Windows NIC Teaming using PowerShell (Part 8)

by [Published on 6 Feb. 2014 / Last Updated on 6 Feb. 2014]

The concluding article in this series examines some additional considerations when implementing Windows NIC Teaming in both physical and virtual environments using Windows PowerShell.

If you would like to read the other parts in this article series please go to:

Summary of considerations so far

Here is a quick summary of what we've learned so far in terms of the considerations involved when implementing Windows NIC Teaming in physical and virtual environments.

Considerations for physical environments

The following functionalities included in some physical network adapters are not supported when these adapters are teamed together on a physical server using Windows NIC Teaming:

  • 802.1X authentication
  • Remote Direct Memory Access (RDMA
  • Single-Root I/O Virtualization (SR-IOV)
  • TCP Chimney Offload
  • Quality of Service (QoS)

Other considerations when implementing Windows NIC Teaming with physical network adapters in physical servers include the following:

  • A team can have a minimum of one physical network adapter and a maximum of 32 physical network adapters.
  • All network adapters in the team should operate at the same speed i.e. 1 Gpbs. Teaming of physical network adapters of different speeds is not supported.
  • Any switch ports on Ethernet switches that are connected to the teamed physical network adapters should be configured to be in trunk mode i.e. promiscuous mode.
  • If you need to configure VLANs for teamed physical network adapters, do it in the NIC teaming interface (if the server is not a Hyper-V host) or in the Hyper-V Virtual Switch settings (if the server is a Hyper-V host).

Considerations for virtual environments

The following considerations should be kept in mind when implementing Windows NIC Teaming with virtual network adapters within virtual machines running on Hyper-V hosts:

  • Each virtual network adapter must be connected to a different virtual switch on the Hyper-V host on which the virtual machine is running. These virtual switches must all be of the external type--you cannot team together virtual network adapters that are connected to virtual switches of either the internal or private type.
  • The only supported teaming mode when teaming virtual network adapters together is the Switch Independent teaming mode.
  • The only supported load balancing mode when teaming virtual network adapters together is the Address Hash load balancing mode.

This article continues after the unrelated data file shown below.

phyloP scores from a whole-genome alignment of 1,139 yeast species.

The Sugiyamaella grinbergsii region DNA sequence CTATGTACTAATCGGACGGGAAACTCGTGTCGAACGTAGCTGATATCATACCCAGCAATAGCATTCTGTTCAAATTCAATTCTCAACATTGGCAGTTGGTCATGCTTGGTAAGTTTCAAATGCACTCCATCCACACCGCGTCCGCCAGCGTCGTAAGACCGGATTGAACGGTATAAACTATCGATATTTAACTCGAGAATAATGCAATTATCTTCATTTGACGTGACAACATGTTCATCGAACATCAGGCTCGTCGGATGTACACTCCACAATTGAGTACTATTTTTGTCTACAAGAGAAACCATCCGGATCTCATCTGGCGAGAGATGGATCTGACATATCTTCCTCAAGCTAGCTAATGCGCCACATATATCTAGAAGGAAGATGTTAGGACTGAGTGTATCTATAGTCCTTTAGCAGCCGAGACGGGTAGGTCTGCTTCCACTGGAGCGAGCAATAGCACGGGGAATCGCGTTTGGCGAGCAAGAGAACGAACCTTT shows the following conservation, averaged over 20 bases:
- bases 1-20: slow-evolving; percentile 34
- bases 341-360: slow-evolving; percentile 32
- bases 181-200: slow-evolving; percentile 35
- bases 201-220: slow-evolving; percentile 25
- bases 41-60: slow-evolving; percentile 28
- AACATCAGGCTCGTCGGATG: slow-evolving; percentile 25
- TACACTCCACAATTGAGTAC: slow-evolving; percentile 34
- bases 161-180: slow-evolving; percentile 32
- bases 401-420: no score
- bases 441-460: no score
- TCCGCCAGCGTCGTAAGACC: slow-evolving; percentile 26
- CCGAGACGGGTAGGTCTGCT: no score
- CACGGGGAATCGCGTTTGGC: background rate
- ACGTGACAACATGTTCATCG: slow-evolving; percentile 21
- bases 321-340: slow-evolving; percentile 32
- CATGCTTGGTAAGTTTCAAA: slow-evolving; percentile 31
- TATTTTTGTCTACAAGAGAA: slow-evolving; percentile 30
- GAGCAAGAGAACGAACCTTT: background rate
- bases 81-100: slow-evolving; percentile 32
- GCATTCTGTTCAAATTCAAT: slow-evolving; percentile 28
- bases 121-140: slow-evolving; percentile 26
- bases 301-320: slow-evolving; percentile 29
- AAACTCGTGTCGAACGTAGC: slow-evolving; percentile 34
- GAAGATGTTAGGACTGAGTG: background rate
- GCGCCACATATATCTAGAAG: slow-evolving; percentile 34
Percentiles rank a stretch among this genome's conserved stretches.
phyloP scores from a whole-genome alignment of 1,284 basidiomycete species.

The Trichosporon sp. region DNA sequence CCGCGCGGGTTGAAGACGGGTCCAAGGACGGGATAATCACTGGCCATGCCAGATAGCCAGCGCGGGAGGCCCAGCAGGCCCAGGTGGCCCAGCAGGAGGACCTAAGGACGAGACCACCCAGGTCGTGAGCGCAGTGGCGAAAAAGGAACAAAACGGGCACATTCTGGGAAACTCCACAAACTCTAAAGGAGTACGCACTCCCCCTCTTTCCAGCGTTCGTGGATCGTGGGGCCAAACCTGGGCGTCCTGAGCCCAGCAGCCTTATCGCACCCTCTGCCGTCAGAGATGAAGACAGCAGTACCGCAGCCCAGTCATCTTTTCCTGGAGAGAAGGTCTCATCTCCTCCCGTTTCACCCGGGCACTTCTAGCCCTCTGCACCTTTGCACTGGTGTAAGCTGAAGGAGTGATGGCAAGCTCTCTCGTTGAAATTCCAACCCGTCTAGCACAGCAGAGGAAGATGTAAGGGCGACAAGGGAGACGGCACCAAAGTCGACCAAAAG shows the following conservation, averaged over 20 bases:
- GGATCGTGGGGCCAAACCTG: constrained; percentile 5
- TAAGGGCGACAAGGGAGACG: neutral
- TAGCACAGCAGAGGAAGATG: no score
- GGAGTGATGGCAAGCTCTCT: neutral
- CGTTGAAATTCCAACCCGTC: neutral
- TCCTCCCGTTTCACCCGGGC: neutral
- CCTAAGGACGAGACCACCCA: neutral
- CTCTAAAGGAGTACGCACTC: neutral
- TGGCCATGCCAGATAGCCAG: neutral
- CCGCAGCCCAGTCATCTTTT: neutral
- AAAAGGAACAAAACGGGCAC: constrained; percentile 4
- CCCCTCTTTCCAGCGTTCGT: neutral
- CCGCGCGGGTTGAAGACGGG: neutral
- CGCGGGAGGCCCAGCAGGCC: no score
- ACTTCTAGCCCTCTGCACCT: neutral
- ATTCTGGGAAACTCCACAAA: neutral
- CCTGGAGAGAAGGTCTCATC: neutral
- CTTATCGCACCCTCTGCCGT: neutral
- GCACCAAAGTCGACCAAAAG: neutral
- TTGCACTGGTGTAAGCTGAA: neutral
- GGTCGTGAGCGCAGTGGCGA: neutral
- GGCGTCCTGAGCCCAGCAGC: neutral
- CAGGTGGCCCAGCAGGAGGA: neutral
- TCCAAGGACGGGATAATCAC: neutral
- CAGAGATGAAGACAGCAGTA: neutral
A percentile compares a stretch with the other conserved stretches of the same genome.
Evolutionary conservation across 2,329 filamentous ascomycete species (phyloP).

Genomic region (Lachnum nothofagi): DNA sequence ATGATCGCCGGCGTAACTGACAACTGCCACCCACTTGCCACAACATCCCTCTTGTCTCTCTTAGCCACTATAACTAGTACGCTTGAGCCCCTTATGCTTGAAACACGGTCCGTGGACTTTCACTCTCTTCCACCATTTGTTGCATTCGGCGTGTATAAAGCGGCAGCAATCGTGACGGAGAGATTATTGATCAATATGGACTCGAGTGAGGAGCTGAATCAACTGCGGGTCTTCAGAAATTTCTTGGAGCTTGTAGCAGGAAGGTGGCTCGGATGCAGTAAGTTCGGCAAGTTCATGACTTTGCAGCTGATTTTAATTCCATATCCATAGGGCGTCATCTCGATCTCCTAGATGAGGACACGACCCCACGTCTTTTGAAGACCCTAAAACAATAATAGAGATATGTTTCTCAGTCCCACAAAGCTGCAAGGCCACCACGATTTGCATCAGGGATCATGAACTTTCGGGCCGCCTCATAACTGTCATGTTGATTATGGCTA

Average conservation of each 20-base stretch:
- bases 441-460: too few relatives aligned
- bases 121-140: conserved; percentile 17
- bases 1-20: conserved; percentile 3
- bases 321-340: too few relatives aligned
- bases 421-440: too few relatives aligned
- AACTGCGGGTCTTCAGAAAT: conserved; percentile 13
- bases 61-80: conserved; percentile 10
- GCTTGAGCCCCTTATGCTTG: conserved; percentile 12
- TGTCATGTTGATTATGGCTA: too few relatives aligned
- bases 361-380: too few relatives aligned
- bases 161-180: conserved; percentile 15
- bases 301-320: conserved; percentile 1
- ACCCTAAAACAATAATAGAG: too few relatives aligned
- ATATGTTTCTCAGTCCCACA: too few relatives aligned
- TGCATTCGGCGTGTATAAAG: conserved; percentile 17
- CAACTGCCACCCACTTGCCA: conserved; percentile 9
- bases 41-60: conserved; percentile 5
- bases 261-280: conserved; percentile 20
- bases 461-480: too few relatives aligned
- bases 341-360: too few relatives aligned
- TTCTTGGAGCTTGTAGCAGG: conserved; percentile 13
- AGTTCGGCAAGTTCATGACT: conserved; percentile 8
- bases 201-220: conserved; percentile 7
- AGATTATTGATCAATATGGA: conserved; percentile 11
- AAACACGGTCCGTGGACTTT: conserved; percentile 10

• If you need to configure VLANs for teamed virtual network adapters, make sure that the virtual network adapters are either each connected to different Hyper-V virtual switches or are each configured using the same VLAN ID.

In addition, we have also learned that Address Hash load balancing can be configured using PowerShell to utilize one of three different kinds of hashing methods:

  • TCP Ports  Uses the source and destination TCP ports and also the source and destination IP addresses as inputs for the hashing function. Note that this is the default hashing method when Address Hash is selected in the NIC Teaming GUI as the load balancing mode for the team.
  • IP Addresses  Uses only the source and destination IP addresses as inputs for the hashing function.
  • MAC Addresses  Uses only the source and destination MAC addresses as inputs for the hashing function.

Additional considerations

To conclude this series of articles, here are some additional considerations you need to be aware of when planning on implementing Windows NIC Teaming in physical and virtual environments.

Additional considerations for physical environments:

  • Only Ethernet adapters can be used for NIC teams on physical servers. You cannot use Infiniband adapters, WLAN adapters, Bluetooth adapters and so on in NIC teams.
  • You cannot team Hyper-V switch ports (vNICs) exposed as network adapters on Hyper-V hosts.
  • You cannot team a physical network adapter used for PXE-booting the server.
  • Teaming of physical network adapters that operate at different speeds is not supported. However, standby team members that operate at a slower speed than active team members are supported.
  • Windows NIC Teaming should not be implemented together with a third-party NIC teaming solution on the same physical server even if different physical network adapters are used for each team.

Additional considerations for virtual environments:

  • Using more than two virtual network adapters in a team is not supported.
  • Changing the MAC address of a team within a virtual machine is not supported.
  • You should remove all teams from a server running Windows Server 2012 before performing an in-place upgrade to Windows Server 2012 R2. Then re-create the teams after the upgrade.

Additional considerations for both physical and virtual environments:

  • All team members must be connected to the same subnet in your network environment.
  • Network intrusion detection systems (NIDS) and firewalls may have difficulty resolving traffic through a NIC team because packets from the same IP address may have different MAC addresses. Adjust your NIDS and firewall filters accordingly.

Last resort troubleshooting

If you neglect any of the above considerations, your NIC team might get into an unstable state resulting in loss of network connectivity with your server. If this happens, you should follow this procedure to remove all NIC teams from your server:

  1. 1. Reboot the server, log on again and run the following command:
    PS C:\> Get-NetLbfoTeam | Remove-NetLbfoTeam
  2. 2. Reboot the server again and all NIC teaming configuration should be removed.

A similar procedure can be used if the problem involves a virtual machine instead of a physical server.

If you would like to read the other parts in this article series please go to:

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